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Took me thirty seconds to find this:

.......Although early photography such as Daguerreotype and Calotype appeared by the mid 19th-century, photographs only began to be displayed in art galleries and museums only in the early 20th century.......

And using the same framework of observation, how does chemical photography and it's associated grain hold up against the near atomic grain of a daguerreotype?

 

Post 4

 

Chris !

So I'm a crap researcher! Let the combat begin! Neah just kidding.

 

These facts did float through my world about 1978 at art school. You would assume that someone starting a theme like mine would do a lot of objective research. The internet makes this so fast. But no, I wanted a subjective and experiential foundation. The main axis of my theme, or to me the most important part, needs to consider finer values of human perception or awareness and subtle, microscopic elements at play in an interaction, a photographic event. By extension a motion picture negative and....

 

So how does one prepare a subjective and experiential foundation. I did spend a lot of time with my eyes closed in a very quiet but vitalized state and had my chance to listen to the enlightened. I do fess up that I started study at uni in physics and quantum physics when young. The quantum physics lecturer had big curly hair and a goatee, a happy maniacal gleam in his eye. I remember him writing the Schrodinger equation at demented speed on the board without looking......

 

Thinking of the idea of making the film negative more densely detailed, a more literal photograph, A big leap in that direction may be almost available now, or actually ready now, at least for B&W. The microfilm style emulsion of the Gigabyte film.

 

I talked about really refined values of process in the photographic event, seeming to imply that an almost infinitely fine result on the negative was the ultimate thing to achieve. That may be one version of it. If the info rich playful photons arrive at an emulsion with coarser grains then you simply have more photons making a detailed map over a larger grain. In the terms that I have been talking about it, this map still attempts to express all that information.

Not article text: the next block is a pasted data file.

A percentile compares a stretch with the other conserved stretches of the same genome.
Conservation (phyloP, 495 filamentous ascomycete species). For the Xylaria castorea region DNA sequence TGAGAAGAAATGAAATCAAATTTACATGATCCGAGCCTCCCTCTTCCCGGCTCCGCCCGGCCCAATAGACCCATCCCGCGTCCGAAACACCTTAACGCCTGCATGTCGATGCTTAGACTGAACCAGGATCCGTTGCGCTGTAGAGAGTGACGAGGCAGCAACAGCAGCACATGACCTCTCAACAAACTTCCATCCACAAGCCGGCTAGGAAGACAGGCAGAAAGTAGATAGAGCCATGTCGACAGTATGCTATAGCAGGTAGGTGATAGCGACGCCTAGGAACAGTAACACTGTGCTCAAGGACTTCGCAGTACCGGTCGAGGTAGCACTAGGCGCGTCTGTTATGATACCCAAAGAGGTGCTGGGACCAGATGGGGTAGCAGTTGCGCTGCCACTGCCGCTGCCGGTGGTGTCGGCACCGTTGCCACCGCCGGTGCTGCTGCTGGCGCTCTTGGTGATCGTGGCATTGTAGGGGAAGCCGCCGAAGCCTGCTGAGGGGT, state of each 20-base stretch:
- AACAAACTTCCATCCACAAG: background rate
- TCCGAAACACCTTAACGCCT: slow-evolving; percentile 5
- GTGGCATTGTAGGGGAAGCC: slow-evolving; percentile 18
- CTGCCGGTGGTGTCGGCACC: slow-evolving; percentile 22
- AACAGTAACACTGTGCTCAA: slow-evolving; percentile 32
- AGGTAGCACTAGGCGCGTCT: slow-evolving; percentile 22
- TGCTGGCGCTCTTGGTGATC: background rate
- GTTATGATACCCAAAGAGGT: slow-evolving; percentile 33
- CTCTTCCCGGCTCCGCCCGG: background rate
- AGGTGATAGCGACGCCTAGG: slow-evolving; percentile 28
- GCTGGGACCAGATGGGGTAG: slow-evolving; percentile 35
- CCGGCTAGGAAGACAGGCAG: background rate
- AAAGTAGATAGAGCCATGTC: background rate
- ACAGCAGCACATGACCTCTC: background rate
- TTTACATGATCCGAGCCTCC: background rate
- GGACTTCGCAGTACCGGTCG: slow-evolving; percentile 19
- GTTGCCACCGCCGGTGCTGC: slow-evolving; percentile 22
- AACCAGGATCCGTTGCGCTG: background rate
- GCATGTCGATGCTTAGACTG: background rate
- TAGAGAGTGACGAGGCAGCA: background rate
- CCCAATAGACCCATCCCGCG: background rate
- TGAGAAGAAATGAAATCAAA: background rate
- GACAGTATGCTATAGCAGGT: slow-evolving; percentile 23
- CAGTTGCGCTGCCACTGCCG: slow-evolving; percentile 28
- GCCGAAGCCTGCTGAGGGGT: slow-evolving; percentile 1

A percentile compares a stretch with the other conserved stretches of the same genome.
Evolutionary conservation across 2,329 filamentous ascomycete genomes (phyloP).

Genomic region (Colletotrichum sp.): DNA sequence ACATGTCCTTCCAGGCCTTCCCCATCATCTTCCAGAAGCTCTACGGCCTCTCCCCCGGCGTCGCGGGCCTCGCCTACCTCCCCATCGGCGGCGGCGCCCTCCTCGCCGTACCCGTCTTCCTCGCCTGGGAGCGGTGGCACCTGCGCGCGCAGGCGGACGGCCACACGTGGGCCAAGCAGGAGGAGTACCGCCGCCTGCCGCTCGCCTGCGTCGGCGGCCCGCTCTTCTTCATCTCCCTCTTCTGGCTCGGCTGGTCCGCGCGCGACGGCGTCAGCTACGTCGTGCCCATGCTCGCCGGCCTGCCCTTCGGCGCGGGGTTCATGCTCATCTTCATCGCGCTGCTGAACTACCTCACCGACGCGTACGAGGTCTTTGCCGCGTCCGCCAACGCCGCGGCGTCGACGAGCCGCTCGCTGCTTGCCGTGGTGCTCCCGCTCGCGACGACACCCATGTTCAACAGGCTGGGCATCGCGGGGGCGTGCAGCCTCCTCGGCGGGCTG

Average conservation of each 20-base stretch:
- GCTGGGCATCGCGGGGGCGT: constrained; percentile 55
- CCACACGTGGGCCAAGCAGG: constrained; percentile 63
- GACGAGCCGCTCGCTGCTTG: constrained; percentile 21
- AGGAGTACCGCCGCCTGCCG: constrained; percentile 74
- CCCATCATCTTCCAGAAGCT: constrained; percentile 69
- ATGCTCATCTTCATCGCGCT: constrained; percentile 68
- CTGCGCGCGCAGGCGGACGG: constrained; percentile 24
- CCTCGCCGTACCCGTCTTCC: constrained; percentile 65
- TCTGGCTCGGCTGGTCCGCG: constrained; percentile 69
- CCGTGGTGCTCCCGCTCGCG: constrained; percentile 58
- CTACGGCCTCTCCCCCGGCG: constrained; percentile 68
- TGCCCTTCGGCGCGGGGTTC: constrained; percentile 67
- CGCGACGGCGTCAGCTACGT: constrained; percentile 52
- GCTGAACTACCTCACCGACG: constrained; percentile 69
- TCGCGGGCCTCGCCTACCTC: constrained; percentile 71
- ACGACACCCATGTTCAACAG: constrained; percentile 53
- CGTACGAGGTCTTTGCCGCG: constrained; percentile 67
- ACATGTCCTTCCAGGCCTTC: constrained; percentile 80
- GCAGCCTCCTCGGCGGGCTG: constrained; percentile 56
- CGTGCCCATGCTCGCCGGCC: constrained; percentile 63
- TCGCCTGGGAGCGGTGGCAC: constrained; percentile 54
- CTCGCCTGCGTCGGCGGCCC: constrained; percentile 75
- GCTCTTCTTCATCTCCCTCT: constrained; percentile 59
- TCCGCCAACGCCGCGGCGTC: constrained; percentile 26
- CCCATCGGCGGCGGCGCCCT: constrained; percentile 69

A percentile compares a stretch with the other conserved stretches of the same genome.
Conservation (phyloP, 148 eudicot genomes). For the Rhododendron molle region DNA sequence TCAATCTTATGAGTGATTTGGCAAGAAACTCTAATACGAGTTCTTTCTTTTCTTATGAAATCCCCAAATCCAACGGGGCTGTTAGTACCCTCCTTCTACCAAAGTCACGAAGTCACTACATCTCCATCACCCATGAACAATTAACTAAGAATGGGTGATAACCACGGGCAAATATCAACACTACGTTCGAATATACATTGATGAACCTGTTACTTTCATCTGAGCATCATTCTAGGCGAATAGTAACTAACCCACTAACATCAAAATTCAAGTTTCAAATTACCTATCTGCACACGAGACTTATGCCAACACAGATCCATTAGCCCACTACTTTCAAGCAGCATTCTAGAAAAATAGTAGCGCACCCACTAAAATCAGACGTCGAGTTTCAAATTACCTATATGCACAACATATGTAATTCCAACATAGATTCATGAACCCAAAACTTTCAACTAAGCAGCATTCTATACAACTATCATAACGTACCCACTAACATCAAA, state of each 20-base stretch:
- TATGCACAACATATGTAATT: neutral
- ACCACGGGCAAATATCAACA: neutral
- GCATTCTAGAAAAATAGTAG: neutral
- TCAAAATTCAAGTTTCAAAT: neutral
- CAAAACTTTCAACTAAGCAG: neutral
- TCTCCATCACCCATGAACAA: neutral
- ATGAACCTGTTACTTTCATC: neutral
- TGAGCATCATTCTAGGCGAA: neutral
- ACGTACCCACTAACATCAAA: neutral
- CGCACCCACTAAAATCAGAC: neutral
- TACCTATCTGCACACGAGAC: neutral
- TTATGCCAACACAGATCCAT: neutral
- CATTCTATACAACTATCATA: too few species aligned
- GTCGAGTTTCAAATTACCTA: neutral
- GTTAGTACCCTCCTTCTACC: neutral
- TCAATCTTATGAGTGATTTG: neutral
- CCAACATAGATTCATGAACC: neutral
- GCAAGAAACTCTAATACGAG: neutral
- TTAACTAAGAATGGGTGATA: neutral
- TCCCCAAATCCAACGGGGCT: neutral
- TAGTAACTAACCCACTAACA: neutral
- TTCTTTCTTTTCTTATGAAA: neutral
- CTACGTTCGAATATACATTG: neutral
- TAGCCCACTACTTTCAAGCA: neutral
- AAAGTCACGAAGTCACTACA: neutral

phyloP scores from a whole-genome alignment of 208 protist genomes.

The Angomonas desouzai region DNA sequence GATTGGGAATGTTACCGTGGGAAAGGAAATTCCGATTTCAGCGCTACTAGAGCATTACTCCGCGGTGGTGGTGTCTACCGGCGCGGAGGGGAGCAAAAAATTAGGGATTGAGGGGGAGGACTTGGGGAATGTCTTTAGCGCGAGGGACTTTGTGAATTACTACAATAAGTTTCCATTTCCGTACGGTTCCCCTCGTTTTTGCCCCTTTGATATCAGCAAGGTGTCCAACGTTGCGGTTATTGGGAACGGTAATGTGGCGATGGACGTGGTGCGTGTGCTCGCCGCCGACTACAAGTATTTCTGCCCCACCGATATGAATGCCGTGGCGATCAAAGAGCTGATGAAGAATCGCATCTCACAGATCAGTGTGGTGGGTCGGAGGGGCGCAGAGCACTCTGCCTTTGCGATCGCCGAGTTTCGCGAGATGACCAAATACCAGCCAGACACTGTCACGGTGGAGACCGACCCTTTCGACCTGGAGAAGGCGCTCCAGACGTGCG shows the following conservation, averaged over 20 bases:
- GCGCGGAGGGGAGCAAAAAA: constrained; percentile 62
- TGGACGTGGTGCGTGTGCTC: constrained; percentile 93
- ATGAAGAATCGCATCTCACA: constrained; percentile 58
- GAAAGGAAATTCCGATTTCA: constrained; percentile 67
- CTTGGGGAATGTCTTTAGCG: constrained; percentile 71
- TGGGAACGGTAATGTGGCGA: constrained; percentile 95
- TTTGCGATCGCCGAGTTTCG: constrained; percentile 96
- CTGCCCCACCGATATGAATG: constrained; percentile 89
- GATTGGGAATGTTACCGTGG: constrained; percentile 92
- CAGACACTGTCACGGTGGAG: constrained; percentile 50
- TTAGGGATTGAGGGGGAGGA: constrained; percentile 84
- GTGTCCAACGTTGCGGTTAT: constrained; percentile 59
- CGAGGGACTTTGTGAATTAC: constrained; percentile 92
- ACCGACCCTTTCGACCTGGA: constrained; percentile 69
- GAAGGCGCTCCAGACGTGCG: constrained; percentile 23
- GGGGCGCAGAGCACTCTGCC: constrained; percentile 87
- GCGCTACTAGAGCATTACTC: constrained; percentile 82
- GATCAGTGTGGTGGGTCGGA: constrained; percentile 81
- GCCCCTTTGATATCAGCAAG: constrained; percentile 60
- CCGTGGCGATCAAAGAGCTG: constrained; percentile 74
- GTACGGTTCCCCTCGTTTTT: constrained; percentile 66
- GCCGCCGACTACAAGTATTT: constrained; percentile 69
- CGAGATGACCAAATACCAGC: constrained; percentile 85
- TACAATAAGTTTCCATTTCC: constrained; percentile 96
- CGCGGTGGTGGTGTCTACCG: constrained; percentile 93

The idea of photo etching on concrete came up on another thread. I heard that an old ex art school colleague Ronnie did some of that. I didn't see them, but the idea is an extraordinary expression of photography. Its a good nudge that the ideal "grain" size is not always small. I get a similar sense from silhouettes of hands made by blowing soot onto cave walls. The "grain" here is formed by soot onto the texture of the rock. What's common to all these is that the obvious unit of image, the grain if you like, is organic within the image making. I use that word in exactly the same way that many of you use to describe the look or grain of film.

 

Consider now, maybe Ronie could have somehow achieved small rectangular image units on the concrete, up close quite visible. As a photograph, odd, uninteresting (to me), but if he jumped camp to the sculpture class it would be a remarkable piece previsioning and commenting on the concerns we have today.

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I find it odd that I was the only person to be targetted

 

Just shake it off mate. I think you wound each other up a bit. Got slightly emotional and personal. I was maybe the only other option, and my ideas mostly have never been discussed before so it's harder to find a start point for a reaction (guessing).

 

Chin up.

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Everyone knows I'm a big advocate of film, but I also feel that digital has its place. I've argued this topic to death, so I'll make it simple. My feelings are that film and digital should be able to co-exist. .....

 

Post 5

 

Hey Bill,

 

The key ideas that I've offered, hoping for some response to, I don't know if they ever have been discussed on the forum. I never noticed them. If they have, just nudge me along by pointing to where. I do include some ideas that have come up before and may feel old, and I do express some of my feelings, which may feel similar. But, actually I am quite overtly taking this Film vs Digital comparison to another level. Those that believe the world is constructed only of what they can in the moment objectively see will think my proposition is gobledy gook. Those that acknowledge even the most basic hidden things or processes in nature may be curious.